Toward Opening a Practical Dialogue on Improving US Health Care

12/14/2012 11:23 am ET Updated Feb 13, 2013

While I attended a health care conference last month in Kuala Lumpur, halfway across the planet from the hallowed hallways of Harvard Medical School, my trusty newsfeed treated me to an item that starkly underscored some of the large competitive challenges confronting the U.S. health care system and its stakeholders.

Turns out Miguel Forbes, grandson of Malcolm Forbes, had voluntarily checked into a hospital in Asia for a full health checkup, having heard from a friend that he could receive better care than in the U.S. at "five times the speed" and a fraction of the price. In brief, all went well; the hospital (Bumrungrad International in Bangkok) delivered everything Mr. Forbes' friend had promised. He sang its praises, proclaiming, "I would go back without question," and citing medical tourism as a "positive evolution toward truly global health care."

This isn't news. While Bumrungrad was the first Asian hospital to gain international accreditation (in 2002 by the prestigious U.S.-based Joint Commission International [JCI]), since then more than 350 hospitals have been awarded JCI accreditation, among them some of the largest, most profitable in the world -- often more modern and innovative than their counterparts in the U.S. Indeed, many of these hospitals have contributed significant clinical, research, and academic achievements, to the good of all patients worldwide.

Yet nearly everywhere I travel in the U.S., I continue to encounter a prevailing, defensive consumer attitude of "the United States is number one in health care." In a similar vein, I am often accused by executives within the U.S. health care sector of sending U.S. patients overseas to uncertain outcomes, or to "the competition."

This in spite of the fact that most developed nations offering equal or superior medical services tend to now do so at a lower economic and social burden than here. Health care costs represent 11.6 percent of Germany's GDP, 11.3 percent of Canada's. Upstarts such as Singapore, Thailand, and Turkey maintain health care costs at 4.0 percent, 3.9 percent, and 6.7 percent, respectively, while expanding services, including consumer health care coverage. As most of us in the U.S. are painfully aware, health care costs are now a crippling 17.9 percent of our GDP -- and rising -- while nearly 50 million Americans remain uninsured.

Does this sound familiar? Think about the outcry 40 years ago when overseas manufacturers introduced their automobiles into the U.S. While Toyota was on the way to creating affordable cars that could travel 70,000 miles without a major checkup, Detroit was busy perfecting planned obsolescence. The "Japanese invasion" turned U.S. auto manufacturing on its ear and forced change -- unwanted as it was by U.S. automakers -- that benefited millions of Americans with access to reasonably priced, high-performance consumer products.

While much of the health care "GDP gap" between the U.S. and other nations can be attributed to cost of living, it's undeniable there's plenty of room for reimagining our approach to health care, not simply in terms of reform, but in market-driven innovation that reflects achievements in other corners of the world. Singapore for example, in 2005, completely overhauled its health care infrastructure with a public/private model, organized by medical specialties and specialist care versus our antiquated general hospital model. Similarly, Singapore's MediSave program (the equivalent of our Social Security program, except it's for health care) now allows Singaporeans to travel to neighboring Malaysia for medical care, saving money for patients as well as providers up and down the health care value chain.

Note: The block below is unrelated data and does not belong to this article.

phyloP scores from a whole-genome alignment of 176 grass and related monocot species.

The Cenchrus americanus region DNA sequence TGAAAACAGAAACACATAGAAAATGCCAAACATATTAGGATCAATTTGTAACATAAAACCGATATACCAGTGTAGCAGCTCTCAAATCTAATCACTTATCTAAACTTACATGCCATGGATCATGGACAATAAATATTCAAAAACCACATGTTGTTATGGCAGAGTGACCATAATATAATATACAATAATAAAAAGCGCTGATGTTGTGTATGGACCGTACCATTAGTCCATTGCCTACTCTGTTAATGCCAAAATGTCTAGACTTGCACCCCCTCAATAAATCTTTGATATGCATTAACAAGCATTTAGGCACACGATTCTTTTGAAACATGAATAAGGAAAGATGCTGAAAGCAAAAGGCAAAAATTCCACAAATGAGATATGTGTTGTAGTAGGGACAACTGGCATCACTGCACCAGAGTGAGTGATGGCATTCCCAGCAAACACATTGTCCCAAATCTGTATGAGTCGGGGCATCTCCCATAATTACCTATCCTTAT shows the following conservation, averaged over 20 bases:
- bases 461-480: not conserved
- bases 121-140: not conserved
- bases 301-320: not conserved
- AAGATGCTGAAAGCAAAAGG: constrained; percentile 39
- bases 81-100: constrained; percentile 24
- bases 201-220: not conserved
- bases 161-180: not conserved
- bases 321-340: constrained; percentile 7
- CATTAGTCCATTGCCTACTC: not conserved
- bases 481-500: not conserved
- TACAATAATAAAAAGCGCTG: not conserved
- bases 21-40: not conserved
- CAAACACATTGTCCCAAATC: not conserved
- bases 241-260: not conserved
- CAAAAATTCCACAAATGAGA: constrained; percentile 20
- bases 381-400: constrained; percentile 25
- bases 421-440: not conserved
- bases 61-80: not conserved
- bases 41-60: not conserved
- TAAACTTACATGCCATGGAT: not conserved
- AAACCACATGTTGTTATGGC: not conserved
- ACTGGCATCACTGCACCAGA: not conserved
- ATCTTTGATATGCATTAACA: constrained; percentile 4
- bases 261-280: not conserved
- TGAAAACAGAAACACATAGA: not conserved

Yet, make the mere suggestion of sending Medicare or Medicaid patients to neighboring Mexico, and be prepared to be run out of town or dismissed as a wingnut. I should not be surprised; an entrenched status quo as large and monolithic -- and lucrative -- as health care mightily resists change even in the face of defeat. True reform will arrive with innovative approaches in telemedicine (EHR's, remote monitoring), technology (minimally invasive surgeries), and of course online applications (think ZocDoc, Castlight, PatientsLikeMe). Much of this innovation is already happening on U.S. soil, only to be adopted more nimbly and efficiently by other nations.

In these times of endless political and corporate posturing and little action, it would be refreshing to see fewer cautionary tales about the risks of health care in far-flung lands and more genuine cross-border dialogue amongst U.S. health care leaders, as so much knowledge can be gained about to bring affordable, quality medical care to citizens on our shores. Yet when lecturing at international health care conferences and workshops, I still see far too little representation from the U.S. The IMTEC conference in Monaco next year might be a good start, where I hope to see some fresh faces from U.S. health care gracing the hallways.